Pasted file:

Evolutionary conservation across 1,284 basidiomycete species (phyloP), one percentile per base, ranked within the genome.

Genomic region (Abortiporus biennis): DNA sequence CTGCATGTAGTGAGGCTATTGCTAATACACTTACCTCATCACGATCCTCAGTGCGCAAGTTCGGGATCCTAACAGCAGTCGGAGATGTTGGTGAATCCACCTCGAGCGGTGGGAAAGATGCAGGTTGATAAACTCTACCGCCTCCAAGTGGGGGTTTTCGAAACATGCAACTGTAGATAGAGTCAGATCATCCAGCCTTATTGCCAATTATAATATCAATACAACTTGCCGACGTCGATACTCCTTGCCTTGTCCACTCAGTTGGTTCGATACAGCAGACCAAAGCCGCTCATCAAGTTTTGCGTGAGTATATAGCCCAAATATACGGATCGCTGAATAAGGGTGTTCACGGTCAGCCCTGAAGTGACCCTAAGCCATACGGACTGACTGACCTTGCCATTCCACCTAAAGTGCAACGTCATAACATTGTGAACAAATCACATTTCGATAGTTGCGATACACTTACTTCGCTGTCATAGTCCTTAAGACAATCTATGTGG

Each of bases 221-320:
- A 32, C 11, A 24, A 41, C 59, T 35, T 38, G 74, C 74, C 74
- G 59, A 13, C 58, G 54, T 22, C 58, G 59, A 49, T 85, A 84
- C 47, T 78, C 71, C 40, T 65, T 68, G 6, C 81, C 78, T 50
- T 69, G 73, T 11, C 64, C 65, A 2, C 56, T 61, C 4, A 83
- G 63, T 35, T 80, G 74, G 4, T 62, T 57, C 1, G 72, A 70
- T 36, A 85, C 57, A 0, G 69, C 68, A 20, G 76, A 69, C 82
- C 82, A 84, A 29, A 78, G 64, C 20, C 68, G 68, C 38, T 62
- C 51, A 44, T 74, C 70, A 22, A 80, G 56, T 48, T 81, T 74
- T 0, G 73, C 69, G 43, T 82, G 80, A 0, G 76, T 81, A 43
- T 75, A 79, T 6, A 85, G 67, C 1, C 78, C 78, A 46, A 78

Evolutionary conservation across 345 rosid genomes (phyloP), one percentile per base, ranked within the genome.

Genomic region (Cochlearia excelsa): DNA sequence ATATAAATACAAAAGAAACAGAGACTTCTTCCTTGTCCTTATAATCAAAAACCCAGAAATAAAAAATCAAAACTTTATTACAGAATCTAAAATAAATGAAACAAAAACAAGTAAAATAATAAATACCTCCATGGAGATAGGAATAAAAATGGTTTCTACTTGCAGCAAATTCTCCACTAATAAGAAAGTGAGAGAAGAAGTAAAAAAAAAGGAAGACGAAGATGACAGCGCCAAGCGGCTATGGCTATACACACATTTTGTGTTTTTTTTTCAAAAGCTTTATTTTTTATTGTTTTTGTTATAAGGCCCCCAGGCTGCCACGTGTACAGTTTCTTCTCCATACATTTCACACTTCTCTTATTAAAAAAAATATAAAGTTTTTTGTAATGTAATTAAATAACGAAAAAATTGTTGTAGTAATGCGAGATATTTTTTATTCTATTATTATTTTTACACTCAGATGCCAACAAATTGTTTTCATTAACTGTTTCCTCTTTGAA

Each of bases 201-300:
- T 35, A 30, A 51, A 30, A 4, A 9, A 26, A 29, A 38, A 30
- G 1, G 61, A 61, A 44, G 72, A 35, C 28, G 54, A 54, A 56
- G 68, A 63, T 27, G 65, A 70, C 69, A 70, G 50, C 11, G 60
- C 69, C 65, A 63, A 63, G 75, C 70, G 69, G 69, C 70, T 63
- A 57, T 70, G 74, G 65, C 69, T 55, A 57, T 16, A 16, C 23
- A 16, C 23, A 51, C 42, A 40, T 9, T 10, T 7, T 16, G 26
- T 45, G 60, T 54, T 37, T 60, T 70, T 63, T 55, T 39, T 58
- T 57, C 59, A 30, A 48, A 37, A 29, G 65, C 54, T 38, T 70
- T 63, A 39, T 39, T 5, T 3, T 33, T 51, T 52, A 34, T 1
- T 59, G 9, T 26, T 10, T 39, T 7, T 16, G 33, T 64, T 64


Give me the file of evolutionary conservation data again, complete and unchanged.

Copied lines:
Evolutionary conservation across 1,284 basidiomycete species (phyloP), one percentile per base, ranked within the genome.

Genomic region (Abortiporus biennis): DNA sequence CTGCATGTAGTGAGGCTATTGCTAATACACTTACCTCATCACGATCCTCAGTGCGCAAGTTCGGGATCCTAACAGCAGTCGGAGATGTTGGTGAATCCACCTCGAGCGGTGGGAAAGATGCAGGTTGATAAACTCTACCGCCTCCAAGTGGGGGTTTTCGAAACATGCAACTGTAGATAGAGTCAGATCATCCAGCCTTATTGCCAATTATAATATCAATACAACTTGCCGACGTCGATACTCCTTGCCTTGTCCACTCAGTTGGTTCGATACAGCAGACCAAAGCCGCTCATCAAGTTTTGCGTGAGTATATAGCCCAAATATACGGATCGCTGAATAAGGGTGTTCACGGTCAGCCCTGAAGTGACCCTAAGCCATACGGACTGACTGACCTTGCCATTCCACCTAAAGTGCAACGTCATAACATTGTGAACAAATCACATTTCGATAGTTGCGATACACTTACTTCGCTGTCATAGTCCTTAAGACAATCTATGTGG

Each of bases 221-320:
- A 32, C 11, A 24, A 41, C 59, T 35, T 38, G 74, C 74, C 74
- G 59, A 13, C 58, G 54, T 22, C 58, G 59, A 49, T 85, A 84
- C 47, T 78, C 71, C 40, T 65, T 68, G 6, C 81, C 78, T 50
- T 69, G 73, T 11, C 64, C 65, A 2, C 56, T 61, C 4, A 83
- G 63, T 35, T 80, G 74, G 4, T 62, T 57, C 1, G 72, A 70
- T 36, A 85, C 57, A 0, G 69, C 68, A 20, G 76, A 69, C 82
- C 82, A 84, A 29, A 78, G 64, C 20, C 68, G 68, C 38, T 62
- C 51, A 44, T 74, C 70, A 22, A 80, G 56, T 48, T 81, T 74
- T 0, G 73, C 69, G 43, T 82, G 80, A 0, G 76, T 81, A 43
- T 75, A 79, T 6, A 85, G 67, C 1, C 78, C 78, A 46, A 78

Evolutionary conservation across 345 rosid genomes (phyloP), one percentile per base, ranked within the genome.

Genomic region (Cochlearia excelsa): DNA sequence ATATAAATACAAAAGAAACAGAGACTTCTTCCTTGTCCTTATAATCAAAAACCCAGAAATAAAAAATCAAAACTTTATTACAGAATCTAAAATAAATGAAACAAAAACAAGTAAAATAATAAATACCTCCATGGAGATAGGAATAAAAATGGTTTCTACTTGCAGCAAATTCTCCACTAATAAGAAAGTGAGAGAAGAAGTAAAAAAAAAGGAAGACGAAGATGACAGCGCCAAGCGGCTATGGCTATACACACATTTTGTGTTTTTTTTTCAAAAGCTTTATTTTTTATTGTTTTTGTTATAAGGCCCCCAGGCTGCCACGTGTACAGTTTCTTCTCCATACATTTCACACTTCTCTTATTAAAAAAAATATAAAGTTTTTTGTAATGTAATTAAATAACGAAAAAATTGTTGTAGTAATGCGAGATATTTTTTATTCTATTATTATTTTTACACTCAGATGCCAACAAATTGTTTTCATTAACTGTTTCCTCTTTGAA

Each of bases 201-300:
- T 35, A 30, A 51, A 30, A 4, A 9, A 26, A 29, A 38, A 30
- G 1, G 61, A 61, A 44, G 72, A 35, C 28, G 54, A 54, A 56
- G 68, A 63, T 27, G 65, A 70, C 69, A 70, G 50, C 11, G 60
- C 69, C 65, A 63, A 63, G 75, C 70, G 69, G 69, C 70, T 63
- A 57, T 70, G 74, G 65, C 69, T 55, A 57, T 16, A 16, C 23
- A 16, C 23, A 51, C 42, A 40, T 9, T 10, T 7, T 16, G 26
- T 45, G 60, T 54, T 37, T 60, T 70, T 63, T 55, T 39, T 58
- T 57, C 59, A 30, A 48, A 37, A 29, G 65, C 54, T 38, T 70
- T 63, A 39, T 39, T 5, T 3, T 33, T 51, T 52, A 34, T 1
- T 59, G 9, T 26, T 10, T 39, T 7, T 16, G 33, T 64, T 64